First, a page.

Plaintiff’s evidence tended to show that all the mules were free from disease and in good condition when delivered to the railroad at National Stockyards, Illinois. It was testified as to the condition of the mules *649in both shipments: “Those 48 mules . . . were all in sound and good health and in fine shape. You would not see any two carloads of. mules that would leave St. Louis in better condition when they left. . . . Health and soundness was absolutely good without any defects or anything in them.” The barns and pens, from which they were shipped about the middle of August, 1936, were in good sanitary condition and there was no sickness among the animals there at the time or immediately preceding the time of shipment. “There was no disease of any kind prevalent at the horse and mule barns at that time, our barns were in fine shape. The health condition at that time was good. Ye had no sick mules of any kind at that time. . . .” The assistant state verterinarian for Illinois testified: “During the period from the first of July, 1936, to the first of October, 1936, including the month of August, we had no contagious or infectious diseases at the barns at the stockyards. I saw these 48 mules in the barns of Mr. Sparks there before they were shipped, I just saw them in the pens and as far as I could tell, they all looked in good physical condition.” The mules were bought individually at National Stockyards, but were shipped in the two cars over the same route, were unloaded for food and water at the same point, and had the same disease at the end of the journey. Plaintiff’s barns, where the mules were finally unloaded, were in excellent sanitary condition, and the evidence tended to show that no disease was contracted there. Plaintiff testified: “Before these mules arrived we scrubbed out the troughs, swept down the walls, disinfected with creso-dip. We did that before we got in either carload. We scrubbed the troughs out and turned them over and left them for a few days to dry, and before I put water in them we disinfected them and washed them out with clear water after they dried. Ye did that before we give them water out of the trough.” There was much evidence of a similar character as to the care given these mules upon arrival. The mules were sick when they arrived and the condition grew worse. The mules in the first carload appeared “droopy and tired,” “jaded,” and “didn’t eat” when they arrived. Next morning they were in “bad condition,” “looked sick,” and the following morning two died. They were very sick when the veterinarian arrived that day. On the same day the second car arrived; in that car one was already sick and another nervous and wild. The sick one died that night and the nervous one two days later. Ten mules died within two days after the arrival of the second car, three from the first carload and seven from the second. Although a waiver of feeding and watering for 36 hours, as permitted by law, was signed by plaintiff, the first carload had no food or water for 43% hours before reaching Atlanta; also, carriers disregarded the agreement to allow the mules an extra 24 hours for rest, feed, and Avatering at Atlanta. The *650disease affecting tbe mules was hemorrhagic septicaemia, or generalized ■blood poisoning, with secondary enteritis, or inflammation of the small intestines. Septicaemia, it appears, may be contracted from infected quarters, feed racks and watering troughs, and long periods without food and water may cause an active case to develop. A qualified expert testified : “If the germ of septicaemia is in the animal and that animal is transported from St. Louis to Lumberton, say twelve to fifteen hundred miles in crowded cars, twenty-four to the car, and necessarily requiring that they remain on the ears for a considerable distance, and if this lowers the resistance of the animal and the germ is in him, that would cause the germ to become active. In this particular type we were dealing with a very virulent type, like a mass infection.” Among the causes of enteritis given were “changes of feed, lowered resistance and changes of feed, improper feeding, that is, omissions of feed and water. . . .”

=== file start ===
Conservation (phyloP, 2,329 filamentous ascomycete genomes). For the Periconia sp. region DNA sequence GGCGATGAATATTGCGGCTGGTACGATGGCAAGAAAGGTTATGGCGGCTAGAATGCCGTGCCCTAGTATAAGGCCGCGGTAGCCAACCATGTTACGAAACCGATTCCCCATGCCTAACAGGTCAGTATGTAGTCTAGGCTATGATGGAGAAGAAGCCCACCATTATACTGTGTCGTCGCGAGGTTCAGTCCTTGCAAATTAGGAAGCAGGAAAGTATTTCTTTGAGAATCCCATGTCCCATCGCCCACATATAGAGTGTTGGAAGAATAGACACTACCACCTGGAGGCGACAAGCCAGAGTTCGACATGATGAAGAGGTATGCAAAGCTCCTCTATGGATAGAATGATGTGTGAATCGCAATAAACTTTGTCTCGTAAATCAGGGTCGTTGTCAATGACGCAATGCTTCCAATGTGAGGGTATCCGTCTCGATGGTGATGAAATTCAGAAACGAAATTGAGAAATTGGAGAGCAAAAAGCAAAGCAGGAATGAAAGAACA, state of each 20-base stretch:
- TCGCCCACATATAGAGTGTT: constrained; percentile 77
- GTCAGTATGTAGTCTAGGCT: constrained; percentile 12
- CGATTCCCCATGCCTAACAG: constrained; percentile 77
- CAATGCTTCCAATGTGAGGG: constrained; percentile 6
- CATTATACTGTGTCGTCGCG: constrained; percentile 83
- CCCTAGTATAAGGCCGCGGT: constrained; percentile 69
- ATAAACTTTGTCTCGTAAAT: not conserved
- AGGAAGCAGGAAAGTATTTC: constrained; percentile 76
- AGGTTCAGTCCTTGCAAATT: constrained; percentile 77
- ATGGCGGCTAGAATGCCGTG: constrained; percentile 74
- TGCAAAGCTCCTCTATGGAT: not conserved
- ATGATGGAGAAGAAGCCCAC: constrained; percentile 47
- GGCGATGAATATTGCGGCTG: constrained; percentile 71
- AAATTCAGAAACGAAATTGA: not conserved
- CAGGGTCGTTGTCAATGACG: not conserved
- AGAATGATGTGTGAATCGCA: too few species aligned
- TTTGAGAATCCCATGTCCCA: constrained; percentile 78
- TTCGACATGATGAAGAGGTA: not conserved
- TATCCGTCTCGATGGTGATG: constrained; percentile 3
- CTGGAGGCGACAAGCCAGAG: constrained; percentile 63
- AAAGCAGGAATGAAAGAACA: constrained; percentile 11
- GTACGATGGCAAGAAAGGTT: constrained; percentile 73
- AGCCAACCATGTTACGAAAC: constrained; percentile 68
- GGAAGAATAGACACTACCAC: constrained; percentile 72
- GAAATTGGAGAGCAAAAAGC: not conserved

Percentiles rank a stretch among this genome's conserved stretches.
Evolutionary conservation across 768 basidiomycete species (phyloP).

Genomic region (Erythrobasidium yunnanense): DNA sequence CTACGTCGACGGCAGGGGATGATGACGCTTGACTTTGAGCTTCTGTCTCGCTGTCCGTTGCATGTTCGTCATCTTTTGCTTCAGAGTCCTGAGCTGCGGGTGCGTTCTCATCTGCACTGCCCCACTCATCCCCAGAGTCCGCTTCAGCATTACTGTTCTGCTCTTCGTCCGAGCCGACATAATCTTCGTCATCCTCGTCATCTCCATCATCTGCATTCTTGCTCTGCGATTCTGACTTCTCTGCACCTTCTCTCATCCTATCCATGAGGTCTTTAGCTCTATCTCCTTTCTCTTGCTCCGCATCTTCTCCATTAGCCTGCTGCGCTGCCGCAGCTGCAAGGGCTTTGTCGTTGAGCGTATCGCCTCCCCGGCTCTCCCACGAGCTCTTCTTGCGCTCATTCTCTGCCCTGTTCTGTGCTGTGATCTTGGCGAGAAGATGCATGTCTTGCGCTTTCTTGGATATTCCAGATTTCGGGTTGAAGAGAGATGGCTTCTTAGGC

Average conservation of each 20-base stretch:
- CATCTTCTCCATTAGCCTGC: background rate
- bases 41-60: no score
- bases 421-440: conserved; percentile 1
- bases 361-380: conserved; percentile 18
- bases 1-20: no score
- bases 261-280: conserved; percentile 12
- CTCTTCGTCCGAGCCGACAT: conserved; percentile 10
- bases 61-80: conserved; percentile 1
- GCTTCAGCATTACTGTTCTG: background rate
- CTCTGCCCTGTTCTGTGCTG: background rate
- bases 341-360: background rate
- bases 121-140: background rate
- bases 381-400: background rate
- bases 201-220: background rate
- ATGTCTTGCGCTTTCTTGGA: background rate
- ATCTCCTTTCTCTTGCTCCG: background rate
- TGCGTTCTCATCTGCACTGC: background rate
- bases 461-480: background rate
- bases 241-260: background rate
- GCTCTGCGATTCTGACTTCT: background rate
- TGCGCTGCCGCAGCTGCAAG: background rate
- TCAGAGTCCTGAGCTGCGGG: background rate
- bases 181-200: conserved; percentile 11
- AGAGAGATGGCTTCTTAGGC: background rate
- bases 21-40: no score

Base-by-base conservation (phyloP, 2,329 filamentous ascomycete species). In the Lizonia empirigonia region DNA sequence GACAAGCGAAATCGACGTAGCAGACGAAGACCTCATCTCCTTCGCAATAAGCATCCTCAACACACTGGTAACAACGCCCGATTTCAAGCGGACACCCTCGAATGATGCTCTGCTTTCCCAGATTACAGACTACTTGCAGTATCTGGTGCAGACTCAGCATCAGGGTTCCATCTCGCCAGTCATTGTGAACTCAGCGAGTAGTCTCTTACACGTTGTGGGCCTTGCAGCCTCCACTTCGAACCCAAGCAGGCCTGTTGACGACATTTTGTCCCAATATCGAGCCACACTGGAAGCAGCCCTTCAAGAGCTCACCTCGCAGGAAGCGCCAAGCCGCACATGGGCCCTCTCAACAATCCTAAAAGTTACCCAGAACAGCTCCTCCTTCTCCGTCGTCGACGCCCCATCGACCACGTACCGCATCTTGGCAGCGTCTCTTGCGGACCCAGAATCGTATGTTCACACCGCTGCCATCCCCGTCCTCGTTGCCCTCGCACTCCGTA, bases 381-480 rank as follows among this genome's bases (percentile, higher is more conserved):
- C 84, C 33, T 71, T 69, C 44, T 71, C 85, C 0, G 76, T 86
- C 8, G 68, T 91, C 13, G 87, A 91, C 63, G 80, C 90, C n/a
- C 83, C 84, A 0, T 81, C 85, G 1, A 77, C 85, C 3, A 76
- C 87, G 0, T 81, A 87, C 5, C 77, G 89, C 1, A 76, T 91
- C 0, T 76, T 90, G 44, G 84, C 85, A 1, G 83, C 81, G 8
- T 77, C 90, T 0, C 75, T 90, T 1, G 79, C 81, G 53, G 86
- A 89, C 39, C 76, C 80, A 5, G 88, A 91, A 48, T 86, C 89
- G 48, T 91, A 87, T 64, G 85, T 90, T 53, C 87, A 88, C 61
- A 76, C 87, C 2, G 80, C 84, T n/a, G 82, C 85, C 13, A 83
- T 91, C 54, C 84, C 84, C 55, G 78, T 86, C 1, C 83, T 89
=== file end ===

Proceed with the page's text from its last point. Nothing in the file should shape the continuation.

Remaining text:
At the close of plaintiffs evidence motion for judgment of nonsuit was made and allowed. From judgment dismissing the action, plaintiff appealed.